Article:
Twitter “”twitpocalypse”” affects Mac, iPhone apps
The surging popularity of the Twitter messaging service has broken at least one Twitter client application and affected another as a part of what is being called “the Twitpocalypse.”
Each message on Twitter is assigned a unique identification number. On Friday evening, the number of tweets exceeded 2,147,483,6471. While that doesn’t seem like a round number, it’s the largest number that can be stored as the data type known as a “signed integer.” Once that number was exceeded, some versions of some Twitter client apps could break in a fashion similar to what was expected during the Y2K “millennium bug” era.
The first apparent victim of the Twitpocalypse was The Iconfactory’s Twitterrific for iPhone, which stopped working immediately following the event. Though The Iconfactory released a version of the app that the company felt addressed the Twitpocalypse, apparently that assumption was incorrect. Twitterrific users on the iPhone and iPod touch who attempt to contact the service will receive a “YAJL error 3” indication.
A tweet from Twitterrific developer Craig Hockenberry seems to indicate that he’s fixed the bug, but now must wait for Apple to approve the bug-fix release. The Iconfactory has suggested that Twitterrific users follow @twitterrific on Twitter for status updates. Twitterrific users might want to use a free Twitter app such as Twitterfon or Twittelator in the meantime. (Update: Twitterrific’s developers report that a fixed version has been submitted to the App Store and awaits Apple’s approval.)
Atebits Software’s Tweetie has also been affected by the Twitpocalypse. The program continues to function for browsing and posting tweets, but searches no longer work in the Mac version and results appear one at a time in the iPhone version. Tweetie developer Loren Brichter said on Twitter that he is working on an update to address the problem as well.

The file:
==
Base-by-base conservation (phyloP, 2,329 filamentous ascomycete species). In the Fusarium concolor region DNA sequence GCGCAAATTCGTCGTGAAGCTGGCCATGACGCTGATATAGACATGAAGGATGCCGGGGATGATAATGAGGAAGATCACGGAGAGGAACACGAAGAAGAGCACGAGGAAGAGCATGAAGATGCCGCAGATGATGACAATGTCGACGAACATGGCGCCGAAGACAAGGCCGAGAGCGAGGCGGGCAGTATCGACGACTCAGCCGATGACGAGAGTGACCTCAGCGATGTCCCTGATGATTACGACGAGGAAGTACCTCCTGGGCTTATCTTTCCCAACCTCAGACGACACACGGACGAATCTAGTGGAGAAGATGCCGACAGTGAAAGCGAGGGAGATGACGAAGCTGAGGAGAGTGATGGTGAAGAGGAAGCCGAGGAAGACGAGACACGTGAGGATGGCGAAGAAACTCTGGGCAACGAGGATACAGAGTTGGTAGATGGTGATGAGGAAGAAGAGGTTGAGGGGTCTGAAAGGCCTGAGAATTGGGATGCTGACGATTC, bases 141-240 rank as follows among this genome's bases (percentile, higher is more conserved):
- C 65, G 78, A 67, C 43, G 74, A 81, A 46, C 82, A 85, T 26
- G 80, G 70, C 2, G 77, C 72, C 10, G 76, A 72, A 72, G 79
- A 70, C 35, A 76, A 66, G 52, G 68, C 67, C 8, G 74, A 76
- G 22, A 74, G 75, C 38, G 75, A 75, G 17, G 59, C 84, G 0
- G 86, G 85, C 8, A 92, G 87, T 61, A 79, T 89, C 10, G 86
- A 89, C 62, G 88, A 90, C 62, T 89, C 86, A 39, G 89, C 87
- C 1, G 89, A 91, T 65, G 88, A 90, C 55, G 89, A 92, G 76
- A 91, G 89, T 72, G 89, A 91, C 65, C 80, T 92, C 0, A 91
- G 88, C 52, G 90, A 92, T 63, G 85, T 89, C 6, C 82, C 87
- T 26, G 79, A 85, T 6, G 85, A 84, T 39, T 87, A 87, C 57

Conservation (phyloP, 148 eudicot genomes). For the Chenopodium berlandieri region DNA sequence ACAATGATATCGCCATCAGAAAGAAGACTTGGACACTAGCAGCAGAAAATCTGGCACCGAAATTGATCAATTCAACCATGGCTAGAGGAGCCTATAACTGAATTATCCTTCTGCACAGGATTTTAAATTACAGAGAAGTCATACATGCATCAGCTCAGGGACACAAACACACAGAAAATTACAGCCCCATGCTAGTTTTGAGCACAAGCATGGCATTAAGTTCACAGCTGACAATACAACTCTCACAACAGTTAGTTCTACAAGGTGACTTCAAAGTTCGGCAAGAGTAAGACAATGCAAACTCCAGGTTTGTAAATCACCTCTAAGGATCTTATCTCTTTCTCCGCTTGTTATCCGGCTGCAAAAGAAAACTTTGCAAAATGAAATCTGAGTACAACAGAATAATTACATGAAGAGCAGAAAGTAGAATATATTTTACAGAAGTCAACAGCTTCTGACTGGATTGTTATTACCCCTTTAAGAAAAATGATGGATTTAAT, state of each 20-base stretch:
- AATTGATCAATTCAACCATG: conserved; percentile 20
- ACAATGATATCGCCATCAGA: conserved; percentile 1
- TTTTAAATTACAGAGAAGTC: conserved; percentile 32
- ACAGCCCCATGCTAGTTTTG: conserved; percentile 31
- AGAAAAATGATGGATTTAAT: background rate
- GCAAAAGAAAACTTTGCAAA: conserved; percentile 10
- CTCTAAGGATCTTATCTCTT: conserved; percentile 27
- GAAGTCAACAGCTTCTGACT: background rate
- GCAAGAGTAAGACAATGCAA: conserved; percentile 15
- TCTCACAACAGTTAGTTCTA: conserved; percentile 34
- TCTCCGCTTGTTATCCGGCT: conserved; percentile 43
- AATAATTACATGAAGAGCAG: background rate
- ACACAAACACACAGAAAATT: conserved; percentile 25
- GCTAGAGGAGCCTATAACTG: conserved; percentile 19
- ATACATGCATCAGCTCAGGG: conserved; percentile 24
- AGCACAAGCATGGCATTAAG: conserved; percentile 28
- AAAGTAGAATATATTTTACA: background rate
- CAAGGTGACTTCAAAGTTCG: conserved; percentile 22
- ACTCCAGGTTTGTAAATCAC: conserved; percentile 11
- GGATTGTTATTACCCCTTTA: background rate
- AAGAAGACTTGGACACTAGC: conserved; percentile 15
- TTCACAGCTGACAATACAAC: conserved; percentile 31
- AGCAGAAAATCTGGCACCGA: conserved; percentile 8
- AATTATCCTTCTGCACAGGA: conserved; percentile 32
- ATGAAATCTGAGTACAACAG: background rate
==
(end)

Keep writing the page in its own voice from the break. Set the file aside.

Twitpocalypse’ the collapse of Twitter?
Twitpocalypse is stemming from the fact that a numeric identification is given to every single tweet made with the service Twitter. That identifier is about to hit 2,147,483,647 integers. What can happen next?
Once it hits that limit, some third-party clients of Twitter, such as Apple, may see their Twitter apps start to crash (and burn).
It has been reported that Twitter may force the crash early so that everyone is still in the office to help cope and fix the bug. The crash is being predicted to happen at 3 a.m. PT in the United States, and could leave some Twitter applications down for more than a week.
Twitter Engineer Mark Sanford had this to say:
“While we did warn developers about the Twitpocalypse I’m sorry we didn’t think about setting a drop-dead date and scheduling this previously. We’ll keep trying to improve on warnings like this. Good night, and good luck.”
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